I am a baby boomer. Baby boomers are the generation that are now grandpas and grandmas. We are an easily recognizable bunch. The gray thinning hair, wrinkles in places you never knew could wrinkle; well, you get the picture. We are never mistaken for Gen X’ers, Y’ers, or any other generation. We are also the generation from whom kids expect to receive large birthday and Chrismas presents.
I am proud to say that, in recent history, no mass killings have been committed in the United States by baby boomers. That is not to say we did not have our usual assortment of “nut cases” and murderers. It is the younger generation committing these heinous crimes, such as shooting grade school children, innocent moviegoers, or people in Washington, D.C.
My theory about why these tragic events are occurring today is based on cowardice and the media. Let me explain.
When growing up in the small town of Soft Rock, (population 969) we had a movie theater. As a matter of fact, the name of the theater was the Soft Rock Family Theater. Our little theater had about 200 seats. Movies were 25 cents, and popcorn and a soda were a dime each. The theater ran two different movies each week. One movie ran Thursday, Friday, and Saturday. The second movie would run Sunday, Monday and Tuesday. So, in the early 60s when my parents wanted the kids out of the house, we would use our weekly allowance of fifty cents. We would be dropped off at the door of the theater. Now here is how life was very different from today. My parents would drop me off without even looking at the marquee to see what movie was playing. They knew that no movie would be shown at the Soft Rock Family Theater that was inappropriate for children. There wasn’t any PG, PG-13, R, or any other designation. There weren’t any warnings regarding language, nudity, sexually explicitness, extreme violence, etc. Warnings were not needed.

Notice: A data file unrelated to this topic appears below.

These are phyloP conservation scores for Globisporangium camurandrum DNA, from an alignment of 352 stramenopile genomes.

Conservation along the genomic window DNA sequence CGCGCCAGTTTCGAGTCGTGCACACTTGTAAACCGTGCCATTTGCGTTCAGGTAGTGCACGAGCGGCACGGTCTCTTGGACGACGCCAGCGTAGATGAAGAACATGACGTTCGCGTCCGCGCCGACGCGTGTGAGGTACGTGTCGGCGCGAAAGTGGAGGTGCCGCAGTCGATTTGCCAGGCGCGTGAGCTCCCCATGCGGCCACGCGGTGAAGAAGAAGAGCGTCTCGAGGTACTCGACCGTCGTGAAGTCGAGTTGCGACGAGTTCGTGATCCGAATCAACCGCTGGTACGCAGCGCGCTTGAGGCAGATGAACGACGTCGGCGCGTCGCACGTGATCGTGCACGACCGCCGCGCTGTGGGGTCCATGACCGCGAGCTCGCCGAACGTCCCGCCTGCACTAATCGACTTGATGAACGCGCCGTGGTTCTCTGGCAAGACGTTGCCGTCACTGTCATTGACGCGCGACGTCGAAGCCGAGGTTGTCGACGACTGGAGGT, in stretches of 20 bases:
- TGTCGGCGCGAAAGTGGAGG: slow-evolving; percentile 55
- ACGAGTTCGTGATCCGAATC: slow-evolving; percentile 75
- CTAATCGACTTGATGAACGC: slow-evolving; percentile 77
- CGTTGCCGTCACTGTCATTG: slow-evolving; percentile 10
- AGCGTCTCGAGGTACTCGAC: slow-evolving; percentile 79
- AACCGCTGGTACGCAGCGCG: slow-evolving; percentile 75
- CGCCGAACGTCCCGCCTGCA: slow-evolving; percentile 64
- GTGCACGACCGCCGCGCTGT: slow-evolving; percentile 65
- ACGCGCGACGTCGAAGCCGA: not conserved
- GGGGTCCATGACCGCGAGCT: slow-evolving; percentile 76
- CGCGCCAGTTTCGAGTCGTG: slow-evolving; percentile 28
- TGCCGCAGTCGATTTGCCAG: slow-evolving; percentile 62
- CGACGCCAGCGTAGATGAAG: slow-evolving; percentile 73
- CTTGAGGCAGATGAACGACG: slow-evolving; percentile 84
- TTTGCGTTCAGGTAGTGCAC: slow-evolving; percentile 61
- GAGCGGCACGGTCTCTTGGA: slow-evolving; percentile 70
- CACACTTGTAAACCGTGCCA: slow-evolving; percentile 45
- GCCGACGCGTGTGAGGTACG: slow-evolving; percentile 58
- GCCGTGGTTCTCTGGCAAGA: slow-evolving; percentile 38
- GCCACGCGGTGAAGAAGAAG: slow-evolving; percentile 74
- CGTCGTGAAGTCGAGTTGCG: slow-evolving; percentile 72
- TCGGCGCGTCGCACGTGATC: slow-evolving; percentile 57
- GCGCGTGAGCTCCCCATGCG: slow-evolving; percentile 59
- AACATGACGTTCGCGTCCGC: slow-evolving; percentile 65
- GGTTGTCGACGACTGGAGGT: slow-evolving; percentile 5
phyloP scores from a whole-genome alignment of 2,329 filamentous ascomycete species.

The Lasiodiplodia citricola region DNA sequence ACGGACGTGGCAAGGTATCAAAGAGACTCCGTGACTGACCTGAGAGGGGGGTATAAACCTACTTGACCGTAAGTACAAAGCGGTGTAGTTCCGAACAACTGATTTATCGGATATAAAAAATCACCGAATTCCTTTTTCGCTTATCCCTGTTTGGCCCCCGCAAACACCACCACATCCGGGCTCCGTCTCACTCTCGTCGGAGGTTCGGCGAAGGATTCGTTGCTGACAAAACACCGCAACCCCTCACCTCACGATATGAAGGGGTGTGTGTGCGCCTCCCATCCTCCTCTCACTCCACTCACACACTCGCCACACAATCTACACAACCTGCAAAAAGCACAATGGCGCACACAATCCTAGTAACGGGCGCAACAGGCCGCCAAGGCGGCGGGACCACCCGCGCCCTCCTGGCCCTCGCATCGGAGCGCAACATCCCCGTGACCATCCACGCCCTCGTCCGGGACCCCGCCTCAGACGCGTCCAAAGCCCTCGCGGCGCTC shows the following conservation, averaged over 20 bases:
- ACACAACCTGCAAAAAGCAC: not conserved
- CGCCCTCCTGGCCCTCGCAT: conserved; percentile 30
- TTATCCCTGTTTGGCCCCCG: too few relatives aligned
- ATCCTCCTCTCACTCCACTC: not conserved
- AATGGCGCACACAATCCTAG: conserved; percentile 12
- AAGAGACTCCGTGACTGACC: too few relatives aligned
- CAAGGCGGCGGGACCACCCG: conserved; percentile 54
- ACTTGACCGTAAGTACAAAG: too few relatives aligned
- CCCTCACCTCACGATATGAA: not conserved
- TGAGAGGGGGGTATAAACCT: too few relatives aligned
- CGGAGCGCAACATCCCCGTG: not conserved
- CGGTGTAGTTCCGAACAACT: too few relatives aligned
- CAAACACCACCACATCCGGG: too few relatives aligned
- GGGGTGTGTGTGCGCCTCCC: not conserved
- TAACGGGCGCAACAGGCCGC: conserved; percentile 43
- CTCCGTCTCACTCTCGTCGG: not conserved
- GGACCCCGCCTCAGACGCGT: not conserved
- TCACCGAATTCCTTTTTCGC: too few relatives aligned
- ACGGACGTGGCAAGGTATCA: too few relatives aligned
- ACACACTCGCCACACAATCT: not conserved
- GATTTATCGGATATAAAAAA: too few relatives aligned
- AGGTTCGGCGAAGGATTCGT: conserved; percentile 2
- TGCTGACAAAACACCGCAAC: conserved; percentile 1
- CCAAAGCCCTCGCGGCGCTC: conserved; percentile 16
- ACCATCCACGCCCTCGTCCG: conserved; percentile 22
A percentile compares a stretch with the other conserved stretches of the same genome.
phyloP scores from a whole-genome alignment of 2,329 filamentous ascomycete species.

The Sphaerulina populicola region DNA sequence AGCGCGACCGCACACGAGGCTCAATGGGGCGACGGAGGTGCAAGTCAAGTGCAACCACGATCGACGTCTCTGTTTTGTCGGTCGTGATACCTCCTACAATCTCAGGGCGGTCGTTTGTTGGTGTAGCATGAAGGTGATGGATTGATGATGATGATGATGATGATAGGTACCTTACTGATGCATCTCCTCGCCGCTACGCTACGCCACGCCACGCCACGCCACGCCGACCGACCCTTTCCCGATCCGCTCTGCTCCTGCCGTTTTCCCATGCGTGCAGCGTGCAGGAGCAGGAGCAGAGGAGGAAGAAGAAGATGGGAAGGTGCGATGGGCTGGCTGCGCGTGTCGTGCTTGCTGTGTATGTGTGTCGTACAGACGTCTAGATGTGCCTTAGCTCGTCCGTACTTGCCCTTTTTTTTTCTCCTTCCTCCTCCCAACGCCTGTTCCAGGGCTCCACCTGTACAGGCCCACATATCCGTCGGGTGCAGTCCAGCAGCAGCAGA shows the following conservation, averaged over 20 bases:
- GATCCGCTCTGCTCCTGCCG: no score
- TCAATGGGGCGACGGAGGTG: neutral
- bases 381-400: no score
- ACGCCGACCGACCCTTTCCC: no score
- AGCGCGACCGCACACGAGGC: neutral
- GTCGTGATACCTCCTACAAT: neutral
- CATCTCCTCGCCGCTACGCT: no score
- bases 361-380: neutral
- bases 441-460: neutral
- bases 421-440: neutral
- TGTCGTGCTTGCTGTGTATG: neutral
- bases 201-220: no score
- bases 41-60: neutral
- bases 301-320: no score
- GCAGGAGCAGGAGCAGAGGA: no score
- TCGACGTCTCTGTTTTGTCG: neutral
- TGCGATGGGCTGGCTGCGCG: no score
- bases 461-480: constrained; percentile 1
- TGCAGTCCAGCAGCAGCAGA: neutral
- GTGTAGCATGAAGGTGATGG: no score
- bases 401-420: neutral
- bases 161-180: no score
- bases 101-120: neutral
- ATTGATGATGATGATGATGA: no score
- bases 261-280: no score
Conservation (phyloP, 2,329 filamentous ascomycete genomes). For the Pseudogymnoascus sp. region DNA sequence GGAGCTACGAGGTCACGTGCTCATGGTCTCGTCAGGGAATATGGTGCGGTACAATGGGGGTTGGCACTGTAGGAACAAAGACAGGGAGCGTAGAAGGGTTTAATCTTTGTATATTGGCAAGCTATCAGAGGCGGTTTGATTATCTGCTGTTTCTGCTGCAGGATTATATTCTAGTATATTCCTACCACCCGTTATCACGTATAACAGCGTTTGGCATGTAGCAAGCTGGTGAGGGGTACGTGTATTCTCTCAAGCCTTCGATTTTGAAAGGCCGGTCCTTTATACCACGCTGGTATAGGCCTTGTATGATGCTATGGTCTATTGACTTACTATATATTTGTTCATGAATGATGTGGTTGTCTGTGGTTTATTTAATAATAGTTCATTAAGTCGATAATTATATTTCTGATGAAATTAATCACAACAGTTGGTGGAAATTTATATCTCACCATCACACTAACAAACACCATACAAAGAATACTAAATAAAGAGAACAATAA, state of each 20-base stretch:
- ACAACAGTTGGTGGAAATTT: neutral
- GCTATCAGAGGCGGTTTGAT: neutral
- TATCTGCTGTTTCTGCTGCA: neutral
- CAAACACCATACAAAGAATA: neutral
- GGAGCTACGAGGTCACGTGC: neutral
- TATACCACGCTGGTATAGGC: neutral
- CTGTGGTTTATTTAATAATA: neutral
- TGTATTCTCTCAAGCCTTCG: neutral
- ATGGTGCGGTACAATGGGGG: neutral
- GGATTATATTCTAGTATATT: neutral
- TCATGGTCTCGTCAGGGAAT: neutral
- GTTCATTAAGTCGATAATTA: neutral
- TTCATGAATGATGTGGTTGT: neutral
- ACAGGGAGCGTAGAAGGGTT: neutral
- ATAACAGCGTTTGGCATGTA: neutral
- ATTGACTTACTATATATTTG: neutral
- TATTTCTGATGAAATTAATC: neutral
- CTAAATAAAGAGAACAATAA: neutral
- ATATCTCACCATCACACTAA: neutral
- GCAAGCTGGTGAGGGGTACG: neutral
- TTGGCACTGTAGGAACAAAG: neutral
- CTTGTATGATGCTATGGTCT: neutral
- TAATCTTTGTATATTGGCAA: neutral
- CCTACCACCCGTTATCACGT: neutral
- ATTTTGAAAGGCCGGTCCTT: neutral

Our parents never had to worry about what was on nighttime television. It was appropriate for all ages. Sunday night was family night in front of the TV, a tradition that is sorely lacking today. Everyone was home. There were no acceptable excuses for not being home on Sunday night. The shows included Ed Sullivan, Bonanza, a host of variety shows, and my very favorite, the Wonderful World of Disney. Walt Disney provided some of the best programming anywhere and at any time. Today Disney is known for their theme parks, but their entertainment during the golden age of television was so much more impressive.